3. Most patients rather prefer dam as it leaves their mouth cleaner during the procedure. But some don't like it. Communication is more difficult, and some people just like the chance to sit up occasionally and rinse.
    I always use dam for RCTs, and occasionally for other treatment when I have difficulty in keeping the area dry. That said, I place amalgams still where I think the patient will be better served, and amalgams are almost unaffected by moisture. Younger dentists are being trained more for use of dams as everyday treatment.
     
    MattKW, Apr 23, 2018
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  6. abctooth

    Busybee

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    I can understand for root treatment but for routine stuff it's nice to be able to rinse and breathe through the mouth in between stages. Particularly when your throat feels numbed up too. I prefer amalgam fillings but most private dentists have stopped doing them.
     
    Busybee, Apr 23, 2018
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  7. abctooth

    abctooth

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    Thanks Matt, I appreciate your input. They were old fillings and the dentist (dentist #1) found cavities underneath. He put in a filling 3 weeks ago which immediately gave me chewing and flossing pain. Dentist #2 took out this new filling and put in a second filling. This is giving me the same pain but not as strong. It's not going away 1 week later but seems to be getting worse. Both dentists mentioned "microgaps" may be the reason for the pain in the fillings. I'm trying to figure out why these microgaps are there and why the bond isn't strong.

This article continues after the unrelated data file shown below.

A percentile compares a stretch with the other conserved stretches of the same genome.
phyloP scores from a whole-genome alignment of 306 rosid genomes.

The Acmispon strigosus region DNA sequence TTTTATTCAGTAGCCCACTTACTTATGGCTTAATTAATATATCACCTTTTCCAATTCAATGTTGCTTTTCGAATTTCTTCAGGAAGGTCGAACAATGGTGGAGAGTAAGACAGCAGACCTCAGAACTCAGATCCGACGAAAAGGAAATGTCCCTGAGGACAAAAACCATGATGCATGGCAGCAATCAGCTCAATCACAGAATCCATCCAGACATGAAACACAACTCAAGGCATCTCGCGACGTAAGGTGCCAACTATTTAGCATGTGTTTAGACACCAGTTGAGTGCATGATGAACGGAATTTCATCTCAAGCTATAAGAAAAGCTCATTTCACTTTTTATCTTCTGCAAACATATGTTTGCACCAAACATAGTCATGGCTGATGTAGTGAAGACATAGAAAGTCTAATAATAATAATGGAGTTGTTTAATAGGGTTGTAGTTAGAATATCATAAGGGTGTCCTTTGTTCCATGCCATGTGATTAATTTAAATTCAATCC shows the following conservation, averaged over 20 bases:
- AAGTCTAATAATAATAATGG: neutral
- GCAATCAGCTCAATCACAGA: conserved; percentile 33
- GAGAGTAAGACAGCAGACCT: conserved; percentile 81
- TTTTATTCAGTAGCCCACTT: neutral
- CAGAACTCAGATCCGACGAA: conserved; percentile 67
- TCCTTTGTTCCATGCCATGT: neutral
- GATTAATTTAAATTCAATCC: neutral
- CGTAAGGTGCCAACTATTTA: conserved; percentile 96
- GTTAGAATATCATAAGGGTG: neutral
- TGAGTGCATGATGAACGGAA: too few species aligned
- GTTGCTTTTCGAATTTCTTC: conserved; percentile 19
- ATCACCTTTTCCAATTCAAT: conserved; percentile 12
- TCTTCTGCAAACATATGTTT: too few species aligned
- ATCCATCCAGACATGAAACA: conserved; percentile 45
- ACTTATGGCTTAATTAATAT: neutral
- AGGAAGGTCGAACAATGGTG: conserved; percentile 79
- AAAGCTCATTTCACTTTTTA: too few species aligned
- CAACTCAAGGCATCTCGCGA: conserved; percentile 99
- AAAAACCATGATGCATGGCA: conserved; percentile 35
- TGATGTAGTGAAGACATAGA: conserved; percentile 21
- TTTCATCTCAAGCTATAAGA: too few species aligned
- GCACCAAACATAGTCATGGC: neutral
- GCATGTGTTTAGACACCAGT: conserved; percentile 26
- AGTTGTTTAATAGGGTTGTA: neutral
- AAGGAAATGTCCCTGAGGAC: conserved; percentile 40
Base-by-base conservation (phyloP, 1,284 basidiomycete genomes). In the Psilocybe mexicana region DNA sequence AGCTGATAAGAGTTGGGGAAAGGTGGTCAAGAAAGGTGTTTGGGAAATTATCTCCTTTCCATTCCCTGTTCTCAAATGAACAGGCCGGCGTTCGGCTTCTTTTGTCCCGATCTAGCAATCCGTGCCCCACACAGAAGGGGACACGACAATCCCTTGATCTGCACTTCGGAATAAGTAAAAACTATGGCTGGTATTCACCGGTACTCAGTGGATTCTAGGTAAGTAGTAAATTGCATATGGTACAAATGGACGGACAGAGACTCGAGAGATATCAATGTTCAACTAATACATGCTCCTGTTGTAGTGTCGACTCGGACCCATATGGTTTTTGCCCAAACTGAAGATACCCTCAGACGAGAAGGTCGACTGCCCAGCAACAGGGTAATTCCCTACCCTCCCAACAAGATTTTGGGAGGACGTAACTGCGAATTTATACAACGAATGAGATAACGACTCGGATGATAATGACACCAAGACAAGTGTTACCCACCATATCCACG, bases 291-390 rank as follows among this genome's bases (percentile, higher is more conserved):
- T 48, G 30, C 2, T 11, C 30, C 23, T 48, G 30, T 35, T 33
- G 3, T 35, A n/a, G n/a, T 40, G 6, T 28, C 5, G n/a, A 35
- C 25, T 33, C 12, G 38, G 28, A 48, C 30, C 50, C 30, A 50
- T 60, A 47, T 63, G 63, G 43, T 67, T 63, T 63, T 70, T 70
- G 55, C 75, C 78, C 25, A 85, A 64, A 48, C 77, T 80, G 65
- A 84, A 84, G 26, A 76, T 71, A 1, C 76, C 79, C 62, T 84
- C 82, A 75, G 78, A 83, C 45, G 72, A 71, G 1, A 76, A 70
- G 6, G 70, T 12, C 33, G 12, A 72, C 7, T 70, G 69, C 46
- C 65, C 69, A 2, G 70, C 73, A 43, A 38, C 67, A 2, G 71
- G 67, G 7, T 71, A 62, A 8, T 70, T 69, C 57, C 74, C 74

Do you think that teeth grinding could be creating these microgaps (which then are making the bond weaker and giving me pain)? I've been a grinder for years and often have jaw sensitivity in the morning. I read that grinding can cause craze lines. Can it can also cause small fissures/gaps in the molar enamel that affect the bonding?

    Another thing, if the bond with the enamel isn't tight does this mean bacteria will be seeping through and causing decay inside the tooth?

    I really want to get to the bottom of this so I can keep my teeth. I'm in my early 30s, lots of dental problems in my family. My uncle lost all his teeth before his 50s.
     
    abctooth, Apr 23, 2018
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  8. abctooth

    abctooth

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    Hey Busybee, I know what you mean about the bite adjustment. I needed an adjustment twice so far for these new fillings. I felt pain in my jaw, even running down the neck and up into the ear (as if I have an ear infection). The teeth above where the bite was high also got sensitive.

    But here's the issue. I have pain in my tooth on the right side, where the bite never needed an adjustment (the bite was high on the left). The dentist spent a lot of time on the right side bite and made it almost perfect. But the pain in the tooth on the right (when chewing and flossing) is still there. This makes me think that it's not the bite and that the bond may be the problem. That's why I've been looking into bonding agents and the link between grinding and the filling bond (through "microgaps" and such).
     
    abctooth, Apr 23, 2018
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  9. abctooth

    MattKW Verified Dentist

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    Any chance of Xrays from the dentists?
     
    MattKW, Apr 23, 2018
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  10. abctooth

    abctooth

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    Hi Matt, I just got the x-rays. I'm attaching what I received from the dental office. They have no labels unfortunately. I believe these were taken after the fillings were done. I'm sorry I can't narrow it down any more, I simply don't know what is what in these images. The main problems are in 36 and 46. I think 27 may be problematic also.

    Thank you.

    X30660_17.JPG X30660_18.JPG X30660_19.JPG X30660_21.JPG X30660_22.JPG X30660_23.JPG
     
    abctooth, Apr 27, 2018